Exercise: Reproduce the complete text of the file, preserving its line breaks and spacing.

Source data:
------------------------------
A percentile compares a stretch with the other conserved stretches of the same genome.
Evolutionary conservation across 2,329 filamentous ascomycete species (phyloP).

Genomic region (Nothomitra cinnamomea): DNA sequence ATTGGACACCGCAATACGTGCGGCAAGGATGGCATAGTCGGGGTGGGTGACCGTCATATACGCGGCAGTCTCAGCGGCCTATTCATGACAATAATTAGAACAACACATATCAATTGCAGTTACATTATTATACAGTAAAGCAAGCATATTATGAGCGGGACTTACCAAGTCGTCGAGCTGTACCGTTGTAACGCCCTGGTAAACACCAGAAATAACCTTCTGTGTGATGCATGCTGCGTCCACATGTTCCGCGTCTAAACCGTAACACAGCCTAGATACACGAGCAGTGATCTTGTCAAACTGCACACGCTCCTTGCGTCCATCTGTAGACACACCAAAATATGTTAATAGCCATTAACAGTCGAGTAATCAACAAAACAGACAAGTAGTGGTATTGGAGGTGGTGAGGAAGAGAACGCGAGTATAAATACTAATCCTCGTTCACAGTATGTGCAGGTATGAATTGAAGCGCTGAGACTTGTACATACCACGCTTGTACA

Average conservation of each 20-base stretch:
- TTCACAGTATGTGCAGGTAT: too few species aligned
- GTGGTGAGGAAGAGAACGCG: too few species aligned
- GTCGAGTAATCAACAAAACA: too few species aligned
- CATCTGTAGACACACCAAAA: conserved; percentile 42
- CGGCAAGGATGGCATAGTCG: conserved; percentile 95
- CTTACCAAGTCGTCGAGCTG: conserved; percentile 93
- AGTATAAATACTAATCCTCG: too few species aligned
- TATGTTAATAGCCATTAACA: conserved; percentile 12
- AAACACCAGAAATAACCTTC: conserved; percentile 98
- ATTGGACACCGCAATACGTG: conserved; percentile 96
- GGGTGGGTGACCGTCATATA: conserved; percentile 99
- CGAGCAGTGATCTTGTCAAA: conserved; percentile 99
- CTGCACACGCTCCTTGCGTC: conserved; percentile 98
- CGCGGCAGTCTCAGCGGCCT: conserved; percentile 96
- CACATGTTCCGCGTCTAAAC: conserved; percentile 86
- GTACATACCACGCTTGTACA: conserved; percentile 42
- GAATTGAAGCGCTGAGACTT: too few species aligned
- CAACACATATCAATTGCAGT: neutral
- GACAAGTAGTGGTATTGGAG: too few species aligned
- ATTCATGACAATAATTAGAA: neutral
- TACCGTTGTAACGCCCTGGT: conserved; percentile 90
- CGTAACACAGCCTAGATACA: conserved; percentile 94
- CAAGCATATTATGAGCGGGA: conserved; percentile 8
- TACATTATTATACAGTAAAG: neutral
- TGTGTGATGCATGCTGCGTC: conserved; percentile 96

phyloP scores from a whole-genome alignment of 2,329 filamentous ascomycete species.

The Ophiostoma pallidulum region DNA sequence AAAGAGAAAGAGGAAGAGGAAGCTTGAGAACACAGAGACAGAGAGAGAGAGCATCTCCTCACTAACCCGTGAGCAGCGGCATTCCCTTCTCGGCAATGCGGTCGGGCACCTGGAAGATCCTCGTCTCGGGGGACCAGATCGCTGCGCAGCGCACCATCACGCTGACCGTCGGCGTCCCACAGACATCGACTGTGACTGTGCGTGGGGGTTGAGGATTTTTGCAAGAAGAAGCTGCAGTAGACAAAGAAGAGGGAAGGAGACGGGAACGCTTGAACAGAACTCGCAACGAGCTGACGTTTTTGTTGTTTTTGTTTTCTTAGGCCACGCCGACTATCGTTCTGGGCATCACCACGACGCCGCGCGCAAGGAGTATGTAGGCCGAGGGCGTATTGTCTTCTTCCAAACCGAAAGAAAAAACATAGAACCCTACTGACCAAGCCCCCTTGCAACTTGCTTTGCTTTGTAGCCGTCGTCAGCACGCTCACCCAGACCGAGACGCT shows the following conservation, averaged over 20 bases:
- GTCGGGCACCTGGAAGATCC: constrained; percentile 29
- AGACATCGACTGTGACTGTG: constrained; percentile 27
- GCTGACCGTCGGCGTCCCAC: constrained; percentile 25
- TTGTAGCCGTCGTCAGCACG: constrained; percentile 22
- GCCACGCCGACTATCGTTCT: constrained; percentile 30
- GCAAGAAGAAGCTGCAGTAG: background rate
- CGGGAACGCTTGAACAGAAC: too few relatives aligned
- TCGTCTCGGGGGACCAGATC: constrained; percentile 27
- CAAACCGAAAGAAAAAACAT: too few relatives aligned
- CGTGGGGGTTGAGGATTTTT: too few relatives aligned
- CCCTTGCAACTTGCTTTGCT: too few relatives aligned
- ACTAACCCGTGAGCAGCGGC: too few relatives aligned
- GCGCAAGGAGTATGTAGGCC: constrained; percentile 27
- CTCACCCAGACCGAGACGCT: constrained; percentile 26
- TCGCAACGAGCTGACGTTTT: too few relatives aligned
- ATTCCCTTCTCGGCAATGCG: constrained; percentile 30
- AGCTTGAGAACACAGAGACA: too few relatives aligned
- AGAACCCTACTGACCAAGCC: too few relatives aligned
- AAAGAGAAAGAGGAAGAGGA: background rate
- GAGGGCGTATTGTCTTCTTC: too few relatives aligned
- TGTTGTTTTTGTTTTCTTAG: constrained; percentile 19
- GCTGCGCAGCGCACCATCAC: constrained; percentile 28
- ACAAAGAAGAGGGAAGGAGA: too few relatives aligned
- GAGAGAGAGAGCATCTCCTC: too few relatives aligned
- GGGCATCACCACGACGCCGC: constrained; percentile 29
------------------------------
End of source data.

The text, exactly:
A percentile compares a stretch with the other conserved stretches of the same genome.
Evolutionary conservation across 2,329 filamentous ascomycete species (phyloP).

Genomic region (Nothomitra cinnamomea): DNA sequence ATTGGACACCGCAATACGTGCGGCAAGGATGGCATAGTCGGGGTGGGTGACCGTCATATACGCGGCAGTCTCAGCGGCCTATTCATGACAATAATTAGAACAACACATATCAATTGCAGTTACATTATTATACAGTAAAGCAAGCATATTATGAGCGGGACTTACCAAGTCGTCGAGCTGTACCGTTGTAACGCCCTGGTAAACACCAGAAATAACCTTCTGTGTGATGCATGCTGCGTCCACATGTTCCGCGTCTAAACCGTAACACAGCCTAGATACACGAGCAGTGATCTTGTCAAACTGCACACGCTCCTTGCGTCCATCTGTAGACACACCAAAATATGTTAATAGCCATTAACAGTCGAGTAATCAACAAAACAGACAAGTAGTGGTATTGGAGGTGGTGAGGAAGAGAACGCGAGTATAAATACTAATCCTCGTTCACAGTATGTGCAGGTATGAATTGAAGCGCTGAGACTTGTACATACCACGCTTGTACA

Average conservation of each 20-base stretch:
- TTCACAGTATGTGCAGGTAT: too few species aligned
- GTGGTGAGGAAGAGAACGCG: too few species aligned
- GTCGAGTAATCAACAAAACA: too few species aligned
- CATCTGTAGACACACCAAAA: conserved; percentile 42
- CGGCAAGGATGGCATAGTCG: conserved; percentile 95
- CTTACCAAGTCGTCGAGCTG: conserved; percentile 93
- AGTATAAATACTAATCCTCG: too few species aligned
- TATGTTAATAGCCATTAACA: conserved; percentile 12
- AAACACCAGAAATAACCTTC: conserved; percentile 98
- ATTGGACACCGCAATACGTG: conserved; percentile 96
- GGGTGGGTGACCGTCATATA: conserved; percentile 99
- CGAGCAGTGATCTTGTCAAA: conserved; percentile 99
- CTGCACACGCTCCTTGCGTC: conserved; percentile 98
- CGCGGCAGTCTCAGCGGCCT: conserved; percentile 96
- CACATGTTCCGCGTCTAAAC: conserved; percentile 86
- GTACATACCACGCTTGTACA: conserved; percentile 42
- GAATTGAAGCGCTGAGACTT: too few species aligned
- CAACACATATCAATTGCAGT: neutral
- GACAAGTAGTGGTATTGGAG: too few species aligned
- ATTCATGACAATAATTAGAA: neutral
- TACCGTTGTAACGCCCTGGT: conserved; percentile 90
- CGTAACACAGCCTAGATACA: conserved; percentile 94
- CAAGCATATTATGAGCGGGA: conserved; percentile 8
- TACATTATTATACAGTAAAG: neutral
- TGTGTGATGCATGCTGCGTC: conserved; percentile 96

phyloP scores from a whole-genome alignment of 2,329 filamentous ascomycete species.

The Ophiostoma pallidulum region DNA sequence AAAGAGAAAGAGGAAGAGGAAGCTTGAGAACACAGAGACAGAGAGAGAGAGCATCTCCTCACTAACCCGTGAGCAGCGGCATTCCCTTCTCGGCAATGCGGTCGGGCACCTGGAAGATCCTCGTCTCGGGGGACCAGATCGCTGCGCAGCGCACCATCACGCTGACCGTCGGCGTCCCACAGACATCGACTGTGACTGTGCGTGGGGGTTGAGGATTTTTGCAAGAAGAAGCTGCAGTAGACAAAGAAGAGGGAAGGAGACGGGAACGCTTGAACAGAACTCGCAACGAGCTGACGTTTTTGTTGTTTTTGTTTTCTTAGGCCACGCCGACTATCGTTCTGGGCATCACCACGACGCCGCGCGCAAGGAGTATGTAGGCCGAGGGCGTATTGTCTTCTTCCAAACCGAAAGAAAAAACATAGAACCCTACTGACCAAGCCCCCTTGCAACTTGCTTTGCTTTGTAGCCGTCGTCAGCACGCTCACCCAGACCGAGACGCT shows the following conservation, averaged over 20 bases:
- GTCGGGCACCTGGAAGATCC: constrained; percentile 29
- AGACATCGACTGTGACTGTG: constrained; percentile 27
- GCTGACCGTCGGCGTCCCAC: constrained; percentile 25
- TTGTAGCCGTCGTCAGCACG: constrained; percentile 22
- GCCACGCCGACTATCGTTCT: constrained; percentile 30
- GCAAGAAGAAGCTGCAGTAG: background rate
- CGGGAACGCTTGAACAGAAC: too few relatives aligned
- TCGTCTCGGGGGACCAGATC: constrained; percentile 27
- CAAACCGAAAGAAAAAACAT: too few relatives aligned
- CGTGGGGGTTGAGGATTTTT: too few relatives aligned
- CCCTTGCAACTTGCTTTGCT: too few relatives aligned
- ACTAACCCGTGAGCAGCGGC: too few relatives aligned
- GCGCAAGGAGTATGTAGGCC: constrained; percentile 27
- CTCACCCAGACCGAGACGCT: constrained; percentile 26
- TCGCAACGAGCTGACGTTTT: too few relatives aligned
- ATTCCCTTCTCGGCAATGCG: constrained; percentile 30
- AGCTTGAGAACACAGAGACA: too few relatives aligned
- AGAACCCTACTGACCAAGCC: too few relatives aligned
- AAAGAGAAAGAGGAAGAGGA: background rate
- GAGGGCGTATTGTCTTCTTC: too few relatives aligned
- TGTTGTTTTTGTTTTCTTAG: constrained; percentile 19
- GCTGCGCAGCGCACCATCAC: constrained; percentile 28
- ACAAAGAAGAGGGAAGGAGA: too few relatives aligned
- GAGAGAGAGAGCATCTCCTC: too few relatives aligned
- GGGCATCACCACGACGCCGC: constrained; percentile 29